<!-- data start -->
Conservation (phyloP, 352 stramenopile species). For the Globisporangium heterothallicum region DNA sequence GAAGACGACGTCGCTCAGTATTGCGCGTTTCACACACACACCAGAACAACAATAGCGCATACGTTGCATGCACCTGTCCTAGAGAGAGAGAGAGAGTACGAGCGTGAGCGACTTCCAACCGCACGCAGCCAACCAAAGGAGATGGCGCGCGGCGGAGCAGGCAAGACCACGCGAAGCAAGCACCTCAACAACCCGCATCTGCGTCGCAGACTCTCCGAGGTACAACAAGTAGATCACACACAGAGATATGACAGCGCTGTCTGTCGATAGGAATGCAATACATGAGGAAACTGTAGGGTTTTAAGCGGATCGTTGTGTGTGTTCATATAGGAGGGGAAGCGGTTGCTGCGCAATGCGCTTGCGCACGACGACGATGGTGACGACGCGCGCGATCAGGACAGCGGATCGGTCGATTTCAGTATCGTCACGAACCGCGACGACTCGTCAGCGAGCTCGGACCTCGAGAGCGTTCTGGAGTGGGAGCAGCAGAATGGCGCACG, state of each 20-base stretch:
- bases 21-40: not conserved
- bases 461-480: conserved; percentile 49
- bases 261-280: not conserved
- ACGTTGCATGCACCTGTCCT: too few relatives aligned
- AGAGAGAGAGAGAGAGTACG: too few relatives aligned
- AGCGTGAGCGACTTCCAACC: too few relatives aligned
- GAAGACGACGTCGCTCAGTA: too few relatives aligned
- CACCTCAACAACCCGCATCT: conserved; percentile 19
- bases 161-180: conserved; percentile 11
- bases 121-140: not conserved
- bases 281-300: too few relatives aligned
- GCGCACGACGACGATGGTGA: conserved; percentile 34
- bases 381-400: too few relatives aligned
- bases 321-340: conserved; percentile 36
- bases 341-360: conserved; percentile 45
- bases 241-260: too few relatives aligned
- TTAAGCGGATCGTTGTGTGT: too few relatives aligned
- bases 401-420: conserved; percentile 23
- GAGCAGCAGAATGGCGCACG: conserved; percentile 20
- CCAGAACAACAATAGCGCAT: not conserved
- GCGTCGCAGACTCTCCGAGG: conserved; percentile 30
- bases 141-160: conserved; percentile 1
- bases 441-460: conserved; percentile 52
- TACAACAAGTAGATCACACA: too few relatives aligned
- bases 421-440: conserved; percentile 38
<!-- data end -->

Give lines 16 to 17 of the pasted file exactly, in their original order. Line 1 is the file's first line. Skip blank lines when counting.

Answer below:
- bases 341-360: conserved; percentile 45
- bases 241-260: too few relatives aligned